Snoop Dogg may have begun his public life as a multiplatinum rapper, but as he flies towards the age of 50 next year, the Long Beach native has become so much more, co-hosting a show with Martha Stewart, teaming up with Dunkin’ on a breakfast sandwich, and even releasing a line of scented candles. Now, the “Gin & Juice” vocalist (who set a world record in that department) is embarking on another big partnership: Snoop wine.
Yesterday, the Napa-based brand 19 Crimes—part of Australia’s Treasury Wine Estates (TWE)—announced a multi-year partnership with the multi-talented celebrity. The deal is set to kick off this summer with their debut release, Snoop Cali Red. Billed as the brand's first California wine, the red blend features 65-percent Petite Syrah, 30- percent Zinfandel, and 5-percent Merlot, and is reportedly slated to sell for $12 per bottle.
“Snoop Dogg, an entertainment and California icon, is the perfect partner for 19 Crimes Snoop Cali Red,” John Wardley, TWE marketing vice president of the Americas, said of the “Murder Was the Case” rapper in the announcement. “Snoop embodies the spirit of 19 Crimes—rule breaking, culture creating and overcoming adversity. We are truly excited to partner with Snoop and welcome him to the 19 Crimes family.”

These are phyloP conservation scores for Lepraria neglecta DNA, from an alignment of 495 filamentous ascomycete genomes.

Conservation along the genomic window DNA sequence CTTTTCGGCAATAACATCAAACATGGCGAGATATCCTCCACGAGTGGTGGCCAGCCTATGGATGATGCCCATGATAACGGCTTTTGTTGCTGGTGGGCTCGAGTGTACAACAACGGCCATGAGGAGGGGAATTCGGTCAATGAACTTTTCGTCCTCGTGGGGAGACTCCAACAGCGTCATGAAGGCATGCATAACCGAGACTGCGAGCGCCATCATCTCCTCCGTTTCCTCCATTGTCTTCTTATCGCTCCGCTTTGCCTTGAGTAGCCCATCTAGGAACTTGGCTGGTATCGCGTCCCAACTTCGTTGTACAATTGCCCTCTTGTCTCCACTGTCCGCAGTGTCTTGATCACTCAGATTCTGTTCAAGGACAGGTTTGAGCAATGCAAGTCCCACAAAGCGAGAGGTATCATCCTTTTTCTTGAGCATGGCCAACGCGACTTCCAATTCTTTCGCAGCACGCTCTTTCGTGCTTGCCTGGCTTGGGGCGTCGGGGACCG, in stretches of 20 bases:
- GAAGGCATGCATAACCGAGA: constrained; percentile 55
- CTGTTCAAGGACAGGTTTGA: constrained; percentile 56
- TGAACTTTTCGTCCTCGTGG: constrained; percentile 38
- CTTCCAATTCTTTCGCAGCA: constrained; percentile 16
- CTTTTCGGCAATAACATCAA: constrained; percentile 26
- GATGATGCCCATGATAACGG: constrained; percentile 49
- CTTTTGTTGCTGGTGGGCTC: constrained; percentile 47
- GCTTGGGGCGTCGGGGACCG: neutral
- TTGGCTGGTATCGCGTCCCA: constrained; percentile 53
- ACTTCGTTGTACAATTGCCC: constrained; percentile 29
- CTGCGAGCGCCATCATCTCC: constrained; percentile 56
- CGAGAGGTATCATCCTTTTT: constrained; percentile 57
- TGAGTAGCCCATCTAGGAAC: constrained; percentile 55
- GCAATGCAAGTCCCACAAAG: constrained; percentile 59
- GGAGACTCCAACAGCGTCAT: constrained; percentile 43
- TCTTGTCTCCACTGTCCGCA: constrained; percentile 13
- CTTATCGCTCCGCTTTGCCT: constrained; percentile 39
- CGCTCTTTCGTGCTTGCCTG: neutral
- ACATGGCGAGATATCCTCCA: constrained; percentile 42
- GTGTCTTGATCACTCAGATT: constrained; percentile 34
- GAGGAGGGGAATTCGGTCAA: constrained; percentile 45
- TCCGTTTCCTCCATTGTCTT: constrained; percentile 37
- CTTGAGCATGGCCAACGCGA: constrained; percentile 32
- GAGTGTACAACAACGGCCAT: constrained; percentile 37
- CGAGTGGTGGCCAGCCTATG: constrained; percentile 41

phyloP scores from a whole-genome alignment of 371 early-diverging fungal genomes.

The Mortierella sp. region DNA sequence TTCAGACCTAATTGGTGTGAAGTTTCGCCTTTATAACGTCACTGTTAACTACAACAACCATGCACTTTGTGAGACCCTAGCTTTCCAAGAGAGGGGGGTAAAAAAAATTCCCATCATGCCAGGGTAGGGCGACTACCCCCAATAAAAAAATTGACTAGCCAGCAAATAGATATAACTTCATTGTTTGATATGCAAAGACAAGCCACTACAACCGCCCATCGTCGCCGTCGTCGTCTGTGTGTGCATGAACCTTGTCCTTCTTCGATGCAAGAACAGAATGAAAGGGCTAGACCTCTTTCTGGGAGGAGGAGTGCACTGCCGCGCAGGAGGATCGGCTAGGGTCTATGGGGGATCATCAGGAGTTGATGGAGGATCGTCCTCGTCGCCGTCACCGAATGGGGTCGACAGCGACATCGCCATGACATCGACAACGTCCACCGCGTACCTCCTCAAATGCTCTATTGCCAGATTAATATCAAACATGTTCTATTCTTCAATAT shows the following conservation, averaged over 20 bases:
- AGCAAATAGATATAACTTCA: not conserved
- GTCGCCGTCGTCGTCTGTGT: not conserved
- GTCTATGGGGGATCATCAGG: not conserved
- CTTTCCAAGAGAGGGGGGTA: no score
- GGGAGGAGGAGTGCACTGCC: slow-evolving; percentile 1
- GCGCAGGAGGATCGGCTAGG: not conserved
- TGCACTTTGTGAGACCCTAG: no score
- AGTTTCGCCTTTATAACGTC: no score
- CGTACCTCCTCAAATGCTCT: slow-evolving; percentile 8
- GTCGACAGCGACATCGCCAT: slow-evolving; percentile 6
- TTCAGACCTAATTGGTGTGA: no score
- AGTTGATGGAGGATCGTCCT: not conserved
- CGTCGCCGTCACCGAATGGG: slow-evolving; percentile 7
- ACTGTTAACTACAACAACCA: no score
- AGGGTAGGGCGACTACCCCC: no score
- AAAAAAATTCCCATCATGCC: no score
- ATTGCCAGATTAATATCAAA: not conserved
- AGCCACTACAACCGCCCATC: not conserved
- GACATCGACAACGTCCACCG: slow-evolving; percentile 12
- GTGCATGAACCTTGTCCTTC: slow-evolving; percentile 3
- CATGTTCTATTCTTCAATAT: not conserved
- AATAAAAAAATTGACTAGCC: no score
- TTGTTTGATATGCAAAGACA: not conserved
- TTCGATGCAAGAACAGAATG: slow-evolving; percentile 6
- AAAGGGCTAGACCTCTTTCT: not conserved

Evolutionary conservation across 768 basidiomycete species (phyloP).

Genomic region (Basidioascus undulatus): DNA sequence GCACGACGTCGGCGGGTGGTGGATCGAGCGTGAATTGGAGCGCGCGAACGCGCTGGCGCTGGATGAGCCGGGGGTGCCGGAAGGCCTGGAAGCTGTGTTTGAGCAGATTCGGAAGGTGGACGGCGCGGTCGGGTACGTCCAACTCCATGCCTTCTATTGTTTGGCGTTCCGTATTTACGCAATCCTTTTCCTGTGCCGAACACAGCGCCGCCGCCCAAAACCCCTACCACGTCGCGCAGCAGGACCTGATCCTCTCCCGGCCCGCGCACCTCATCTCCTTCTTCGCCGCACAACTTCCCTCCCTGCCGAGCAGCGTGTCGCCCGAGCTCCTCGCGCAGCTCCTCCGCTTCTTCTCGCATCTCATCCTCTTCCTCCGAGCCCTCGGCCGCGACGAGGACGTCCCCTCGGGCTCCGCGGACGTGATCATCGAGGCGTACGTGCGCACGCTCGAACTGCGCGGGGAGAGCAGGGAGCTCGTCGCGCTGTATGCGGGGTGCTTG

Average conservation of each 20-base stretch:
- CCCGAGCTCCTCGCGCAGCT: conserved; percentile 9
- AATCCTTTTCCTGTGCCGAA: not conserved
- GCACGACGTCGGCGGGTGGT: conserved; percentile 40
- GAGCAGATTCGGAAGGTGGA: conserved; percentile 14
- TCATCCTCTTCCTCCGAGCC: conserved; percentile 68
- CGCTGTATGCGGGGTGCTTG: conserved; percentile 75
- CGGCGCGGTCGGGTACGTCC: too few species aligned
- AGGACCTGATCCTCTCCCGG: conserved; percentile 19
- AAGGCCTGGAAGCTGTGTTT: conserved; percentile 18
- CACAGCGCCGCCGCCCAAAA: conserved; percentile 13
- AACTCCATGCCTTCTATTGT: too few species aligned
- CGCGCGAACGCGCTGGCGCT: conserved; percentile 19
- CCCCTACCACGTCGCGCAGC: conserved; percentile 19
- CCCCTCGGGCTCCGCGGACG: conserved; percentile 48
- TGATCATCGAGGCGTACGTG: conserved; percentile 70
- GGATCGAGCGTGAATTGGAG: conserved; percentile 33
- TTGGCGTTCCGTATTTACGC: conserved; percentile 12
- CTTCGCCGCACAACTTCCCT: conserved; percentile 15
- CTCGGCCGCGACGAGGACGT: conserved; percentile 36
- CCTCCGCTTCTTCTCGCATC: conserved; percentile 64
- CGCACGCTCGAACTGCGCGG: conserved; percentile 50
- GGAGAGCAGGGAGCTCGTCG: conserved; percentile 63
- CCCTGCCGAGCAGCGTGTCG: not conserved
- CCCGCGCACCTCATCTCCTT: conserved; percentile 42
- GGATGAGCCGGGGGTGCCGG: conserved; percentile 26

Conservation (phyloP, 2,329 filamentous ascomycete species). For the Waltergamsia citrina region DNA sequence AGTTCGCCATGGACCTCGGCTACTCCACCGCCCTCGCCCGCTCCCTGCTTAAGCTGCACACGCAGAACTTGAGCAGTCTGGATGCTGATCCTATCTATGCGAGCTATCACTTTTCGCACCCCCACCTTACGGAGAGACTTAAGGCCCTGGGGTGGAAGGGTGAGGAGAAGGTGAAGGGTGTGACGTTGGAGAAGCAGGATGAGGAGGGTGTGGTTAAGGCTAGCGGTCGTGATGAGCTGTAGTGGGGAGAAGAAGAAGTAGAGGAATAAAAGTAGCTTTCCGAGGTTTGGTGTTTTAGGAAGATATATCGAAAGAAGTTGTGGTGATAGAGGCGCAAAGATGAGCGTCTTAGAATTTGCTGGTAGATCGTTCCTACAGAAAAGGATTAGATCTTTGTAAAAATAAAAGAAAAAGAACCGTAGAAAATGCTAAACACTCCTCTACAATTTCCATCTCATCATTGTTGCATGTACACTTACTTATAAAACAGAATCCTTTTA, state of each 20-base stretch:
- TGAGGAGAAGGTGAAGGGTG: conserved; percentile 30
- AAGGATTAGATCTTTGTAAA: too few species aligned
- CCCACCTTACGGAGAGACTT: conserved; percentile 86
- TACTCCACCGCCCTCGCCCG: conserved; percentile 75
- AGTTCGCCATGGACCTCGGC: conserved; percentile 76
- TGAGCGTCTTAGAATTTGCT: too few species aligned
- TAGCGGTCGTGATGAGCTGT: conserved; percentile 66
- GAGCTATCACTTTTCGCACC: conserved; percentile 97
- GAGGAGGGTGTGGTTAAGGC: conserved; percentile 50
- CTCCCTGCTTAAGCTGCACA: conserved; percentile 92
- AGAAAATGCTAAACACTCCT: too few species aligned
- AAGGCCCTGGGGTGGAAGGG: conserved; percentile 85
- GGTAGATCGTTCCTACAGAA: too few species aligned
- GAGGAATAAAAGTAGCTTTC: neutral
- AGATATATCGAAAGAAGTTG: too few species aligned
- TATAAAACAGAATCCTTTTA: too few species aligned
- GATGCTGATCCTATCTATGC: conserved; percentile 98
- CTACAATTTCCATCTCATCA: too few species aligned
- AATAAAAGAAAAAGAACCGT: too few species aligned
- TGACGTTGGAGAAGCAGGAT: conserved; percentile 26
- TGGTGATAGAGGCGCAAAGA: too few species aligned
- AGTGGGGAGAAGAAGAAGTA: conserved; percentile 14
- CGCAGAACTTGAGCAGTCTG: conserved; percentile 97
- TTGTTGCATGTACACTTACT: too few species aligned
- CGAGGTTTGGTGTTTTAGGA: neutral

As for Snoop himself, he stated, “I’ve been a fan of this wine and I’m excited to unveil my ‘Snoop Cali Red’ this summer and share the experience with all my fans. It’s one of the most successful brands in the market, so I’m more than eager to bring this collaboration to the world!”
19 Crimes says it believes Snoop’s new line will “cast a contemporary lens on 19 Crimes”—something that shouldn't be hard to do for a brand that was only established in 2012. And it’s far from the brand’s first stab at modernity: 19 Crimes has been an early adopter of “augment reality” labels where the character in the bottle’s artwork talks to consumers through the Living Wine Labels app. The brand didn’t mention whether these AR labels would be used on Snoop Cali Red, but clearly, the potential for something exciting exists (rapping wine labels!)—whether they use it this time around or not.
This article originally appeared on Food & Wine.
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